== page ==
I have what I call "no grow" areas like that. I noticed that where we removed bushes threat were already in, things grew. So maybe the previous owners used gypsum whenever they planted.

The earwigs only come out at night when the chickens are sleeping. I have thought about chicken head torches, but they seem to actually want to sleep rather than bug hunt with me. I give them what I collect for breakfast in the mornings.

Posted using Partiko Android

How about just letting the chickens out of the cage to demolish the insects? Win Win and will give you much better eggs too.


Leading the curation trail for both @ecotrain & @eco-alex.
Together We’re Making This World A Better Place.

Click Here To Join the manually curated trail "@artemislives" to support quality eco-green content.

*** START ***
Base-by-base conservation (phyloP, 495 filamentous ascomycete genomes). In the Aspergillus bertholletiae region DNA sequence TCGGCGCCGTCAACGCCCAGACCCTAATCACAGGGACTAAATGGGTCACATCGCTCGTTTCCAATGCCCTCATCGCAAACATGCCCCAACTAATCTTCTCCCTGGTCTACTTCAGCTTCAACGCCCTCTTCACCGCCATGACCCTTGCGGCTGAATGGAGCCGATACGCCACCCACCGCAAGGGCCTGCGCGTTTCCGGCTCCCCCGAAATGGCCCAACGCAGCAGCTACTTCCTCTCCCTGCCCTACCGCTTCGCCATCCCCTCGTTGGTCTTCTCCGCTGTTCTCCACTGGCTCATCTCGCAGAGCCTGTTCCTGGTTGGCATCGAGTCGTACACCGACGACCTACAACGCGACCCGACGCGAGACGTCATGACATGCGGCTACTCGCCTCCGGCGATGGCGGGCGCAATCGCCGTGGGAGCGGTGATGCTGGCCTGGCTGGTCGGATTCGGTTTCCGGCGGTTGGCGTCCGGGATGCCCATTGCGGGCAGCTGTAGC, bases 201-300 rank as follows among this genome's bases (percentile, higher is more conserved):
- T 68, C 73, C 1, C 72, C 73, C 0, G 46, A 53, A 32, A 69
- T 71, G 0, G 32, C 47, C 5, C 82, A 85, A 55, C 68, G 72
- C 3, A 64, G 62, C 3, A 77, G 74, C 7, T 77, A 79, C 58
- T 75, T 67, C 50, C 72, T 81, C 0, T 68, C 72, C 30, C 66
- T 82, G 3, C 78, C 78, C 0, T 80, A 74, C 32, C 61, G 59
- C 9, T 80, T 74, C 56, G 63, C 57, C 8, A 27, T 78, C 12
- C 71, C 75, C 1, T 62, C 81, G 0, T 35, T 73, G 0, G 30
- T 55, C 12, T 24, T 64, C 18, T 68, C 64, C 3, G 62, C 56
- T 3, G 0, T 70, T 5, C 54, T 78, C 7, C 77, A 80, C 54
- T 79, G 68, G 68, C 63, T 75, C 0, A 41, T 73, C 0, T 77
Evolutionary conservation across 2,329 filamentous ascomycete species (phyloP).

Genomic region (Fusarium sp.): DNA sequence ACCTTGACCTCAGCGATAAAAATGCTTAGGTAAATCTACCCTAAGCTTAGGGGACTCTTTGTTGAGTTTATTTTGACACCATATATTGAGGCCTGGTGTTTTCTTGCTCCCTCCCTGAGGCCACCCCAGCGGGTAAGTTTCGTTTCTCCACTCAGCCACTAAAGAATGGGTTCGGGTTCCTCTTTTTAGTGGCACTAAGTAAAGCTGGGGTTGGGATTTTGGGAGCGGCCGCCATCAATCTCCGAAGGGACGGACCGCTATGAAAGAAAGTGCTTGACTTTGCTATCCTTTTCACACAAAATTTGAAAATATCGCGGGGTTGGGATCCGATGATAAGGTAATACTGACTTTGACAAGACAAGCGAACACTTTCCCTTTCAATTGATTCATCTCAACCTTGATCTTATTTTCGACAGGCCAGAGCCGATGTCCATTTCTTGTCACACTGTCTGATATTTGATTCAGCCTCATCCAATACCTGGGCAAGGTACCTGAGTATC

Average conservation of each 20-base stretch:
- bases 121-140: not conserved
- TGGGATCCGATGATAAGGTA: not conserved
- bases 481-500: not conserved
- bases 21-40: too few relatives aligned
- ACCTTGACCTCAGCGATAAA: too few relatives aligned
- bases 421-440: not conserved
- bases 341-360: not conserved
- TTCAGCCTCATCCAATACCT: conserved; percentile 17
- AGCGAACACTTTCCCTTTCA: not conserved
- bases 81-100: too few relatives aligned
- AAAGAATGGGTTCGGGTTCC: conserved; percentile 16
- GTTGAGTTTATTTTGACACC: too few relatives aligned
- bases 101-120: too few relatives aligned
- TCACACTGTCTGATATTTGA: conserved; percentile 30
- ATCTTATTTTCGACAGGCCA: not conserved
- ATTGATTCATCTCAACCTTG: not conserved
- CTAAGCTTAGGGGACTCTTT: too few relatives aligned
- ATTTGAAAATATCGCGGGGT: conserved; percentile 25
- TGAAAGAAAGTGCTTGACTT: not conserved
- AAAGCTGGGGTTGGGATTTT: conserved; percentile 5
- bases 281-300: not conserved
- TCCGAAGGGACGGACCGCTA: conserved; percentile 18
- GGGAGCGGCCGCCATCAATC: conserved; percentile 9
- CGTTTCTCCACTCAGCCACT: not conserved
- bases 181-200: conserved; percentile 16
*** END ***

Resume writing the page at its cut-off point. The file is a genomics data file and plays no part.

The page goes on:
ecoTrain

Unfortunately, the bugs only come out at night and the chickens can't see in the dark. They get what I've collected for breakfast, however. If I let them out in the day, they'd just demolish all the veggies instead. I rotate them seasonally between the runs so they can feast on the finished veggies and dig for the bugs.

Posted using Partiko Android

Odd. Hardly anyone cages chickens here in Asia & the veggies do just fine with chooks roaming & scratching in between. Maybe just the type of chicken you have?

Maybe. Ours just love their greens. Our first ones were commercial reds and they did used to roam more, because they preferred grubs over greens. They were practically laying machines, however, so their drive for protein was probably pretty high.

I would love to have a mobile fence so I could let them out on the lawn to peck at the grass without them demolishing all the edibles.

Posted using Partiko Android